As a vital part of the human body, the spinal column allows for a host of different functions to occur, including the basic abilities of movement and balance. It also allows us to keep ourselves upright in posture and helps protect the spinal cord from injury and damage.
In protecting the spinal cord as it communicates with the brain, the spinal column is composed of many different parts. These parts, which the include the vertebra, help the body manage the myriad bones, ligaments and muscle structures that send physical sensations throughout the body via a complicated network of nerves supported by bones, ligaments and muscle structures.
Composition of the spinal column
The spinal column is made up of 33 different bones, or vertebrae, that are grouped into five distinct categories: thoracic, cervical, lumbar, sacrum and coccyx.
The thoracic portion is located between the cervical and lumbar sections at chest level. Labeled T1 through T12, they serve as rib cage attachments. The cervical section is comprised of seven vertebrae at the top of the spine, denoted as C1 to C7, and this is the part of the spinal column that is connected to the base of the skull. The cervical section gives us mobility and neck movement while protecting the vital pathways moving from the brain to the rest of the body.
Located between the thoracic and sacrum areas, the lumbar vertebrae (L1-L5) bear the weight of the spinal column. The sacrum, found at the very bottom of the spine, has five separate sections fused together, known as S1 to S5. It’s here that the pelvis connects to the spinal column.
And lastly, the coccyx is the last and bottommost portion of the spinal column, comprised of four vertebrae that, like the sacrum, are fused together.
In the normal human body, the spine appears as a straight line but does in fact have gentle curves, which can be seen when viewed from a certain angle. One such gentle bend—known as the lordotic curve, meaning it moves inward— can be seen in the neck and lumbar portions of the spine. If a curve moves outward—as it does in the thoracic part of the spine—it’s known as kyphotic.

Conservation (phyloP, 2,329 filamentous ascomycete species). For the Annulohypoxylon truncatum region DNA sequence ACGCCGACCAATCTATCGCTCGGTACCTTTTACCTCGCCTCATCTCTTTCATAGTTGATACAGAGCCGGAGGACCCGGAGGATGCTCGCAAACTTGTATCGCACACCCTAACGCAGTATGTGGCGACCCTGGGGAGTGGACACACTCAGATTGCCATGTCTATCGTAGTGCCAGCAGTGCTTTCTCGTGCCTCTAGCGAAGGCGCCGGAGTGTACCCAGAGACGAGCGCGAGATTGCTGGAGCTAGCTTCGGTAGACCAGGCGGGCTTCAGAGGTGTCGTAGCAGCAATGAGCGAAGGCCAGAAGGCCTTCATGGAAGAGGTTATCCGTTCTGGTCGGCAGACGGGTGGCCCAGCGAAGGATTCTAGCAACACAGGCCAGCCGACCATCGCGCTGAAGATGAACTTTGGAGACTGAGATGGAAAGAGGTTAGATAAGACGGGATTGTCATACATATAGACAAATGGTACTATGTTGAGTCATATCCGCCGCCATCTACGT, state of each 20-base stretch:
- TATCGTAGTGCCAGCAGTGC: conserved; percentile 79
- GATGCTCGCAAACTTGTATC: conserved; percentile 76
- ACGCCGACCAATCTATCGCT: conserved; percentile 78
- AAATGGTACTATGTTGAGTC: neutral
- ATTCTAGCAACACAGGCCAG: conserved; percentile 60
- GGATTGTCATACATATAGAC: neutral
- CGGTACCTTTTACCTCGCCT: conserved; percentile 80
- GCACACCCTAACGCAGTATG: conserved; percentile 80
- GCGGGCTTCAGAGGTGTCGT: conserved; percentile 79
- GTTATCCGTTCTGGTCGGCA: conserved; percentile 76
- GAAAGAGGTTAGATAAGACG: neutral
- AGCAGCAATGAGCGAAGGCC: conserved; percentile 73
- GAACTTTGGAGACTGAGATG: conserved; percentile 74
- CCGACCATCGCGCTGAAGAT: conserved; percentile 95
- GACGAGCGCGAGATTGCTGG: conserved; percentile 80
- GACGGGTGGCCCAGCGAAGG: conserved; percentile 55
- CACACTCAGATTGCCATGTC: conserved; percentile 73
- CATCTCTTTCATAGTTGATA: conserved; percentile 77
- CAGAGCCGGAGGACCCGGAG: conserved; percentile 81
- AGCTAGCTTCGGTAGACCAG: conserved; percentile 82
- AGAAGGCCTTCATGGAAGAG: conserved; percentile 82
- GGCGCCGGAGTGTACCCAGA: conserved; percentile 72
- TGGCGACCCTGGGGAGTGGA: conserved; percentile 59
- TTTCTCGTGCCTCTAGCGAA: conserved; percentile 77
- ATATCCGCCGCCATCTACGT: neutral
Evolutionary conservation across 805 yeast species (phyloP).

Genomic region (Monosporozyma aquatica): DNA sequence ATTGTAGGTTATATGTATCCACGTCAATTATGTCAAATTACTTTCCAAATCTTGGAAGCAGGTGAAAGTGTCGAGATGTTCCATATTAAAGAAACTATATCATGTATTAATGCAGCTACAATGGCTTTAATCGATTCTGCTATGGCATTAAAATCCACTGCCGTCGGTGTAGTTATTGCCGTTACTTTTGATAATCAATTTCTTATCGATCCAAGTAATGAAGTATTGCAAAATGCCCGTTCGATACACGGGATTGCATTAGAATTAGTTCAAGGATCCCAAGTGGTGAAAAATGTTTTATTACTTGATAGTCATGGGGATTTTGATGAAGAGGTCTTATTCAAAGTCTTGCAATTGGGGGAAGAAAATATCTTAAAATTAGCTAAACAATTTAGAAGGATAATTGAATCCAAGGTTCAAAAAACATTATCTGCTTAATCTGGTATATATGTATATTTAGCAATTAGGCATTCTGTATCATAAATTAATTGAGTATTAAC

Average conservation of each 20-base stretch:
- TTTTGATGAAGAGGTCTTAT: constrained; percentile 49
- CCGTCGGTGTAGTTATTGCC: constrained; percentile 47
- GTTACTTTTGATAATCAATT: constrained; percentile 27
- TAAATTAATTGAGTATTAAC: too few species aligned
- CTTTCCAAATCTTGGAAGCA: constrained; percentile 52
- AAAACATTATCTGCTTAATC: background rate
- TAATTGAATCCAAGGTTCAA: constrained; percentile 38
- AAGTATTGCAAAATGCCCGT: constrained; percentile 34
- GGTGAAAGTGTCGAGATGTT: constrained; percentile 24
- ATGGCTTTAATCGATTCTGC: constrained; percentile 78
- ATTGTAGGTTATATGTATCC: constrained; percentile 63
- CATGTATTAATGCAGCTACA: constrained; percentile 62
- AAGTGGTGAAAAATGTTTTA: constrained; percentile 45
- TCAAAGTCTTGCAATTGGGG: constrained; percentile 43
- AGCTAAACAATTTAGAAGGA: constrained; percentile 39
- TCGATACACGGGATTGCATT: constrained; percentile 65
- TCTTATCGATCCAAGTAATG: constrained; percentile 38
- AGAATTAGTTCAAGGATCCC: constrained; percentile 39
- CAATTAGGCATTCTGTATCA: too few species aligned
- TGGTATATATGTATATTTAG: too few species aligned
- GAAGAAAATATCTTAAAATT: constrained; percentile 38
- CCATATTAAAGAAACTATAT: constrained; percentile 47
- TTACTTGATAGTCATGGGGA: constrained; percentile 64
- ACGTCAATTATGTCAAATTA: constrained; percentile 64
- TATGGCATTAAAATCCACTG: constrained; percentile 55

These natural spinal curves keep our bodies erect and give us balance while also helping to support the weight of our heads and upper bodies. Occasionally, however, when the spine has too great an amount of curve, conditions can occur that limit mobility and very often cause pain.
Because the spine is located above the pelvis, our bodies don’t incur strain when we stand upright. But when problems cause the spine to be out of this optimal and normal position, the muscles can be stressed and abnormalities in the spinal column can occur, leading to disabilities.
The Parts of the Spine: A Glossary
- The spinal cord contains nerves and pathways that carry signals from throughout the body to the brain.
- As signal transmitters, nerve roots move information between the spinal cord and other parts of the body.
- The vertebral body is cylinder-shaped and bears the weight of the vertebrae.
- Creating the outer wall of the vertebral canal, the lamina—a series of flat plates—help protect the spinal cord.
- The vertebral canal is a channel made up of the vertebral body and the lamina—this is where the spinal cord sits.
- Pedicles act as connectors between the lamina and the vertebral body.
- As separators of the vertebrae, discs are comprised of a durable elastic material that allows the spine to move naturally.
- The point at which two vertebrae attach is known as an articular facet.
- Protruding from the back of each vertebra, the spinous processes support the muscles and ligaments that move and hold the vertebrae.
- Protruding from the sides of each vertebra, the two transverse processes also stabilize muscles and ligaments.
Nervous System Anatomy
Whereas all the components of the spinal column and accompanying vertebrae protect the spinal cord from injury or damage, the spinal cord itself interacts with the ligaments, bones and various muscle structures of the back and surrounding nerves to create sensations throughout the body that allow for mobility. At the L1 level the spinal cord ends, splitting into a nerve root bunch called cauda equina (“horse’s tail) that travels down to the lower body and legs.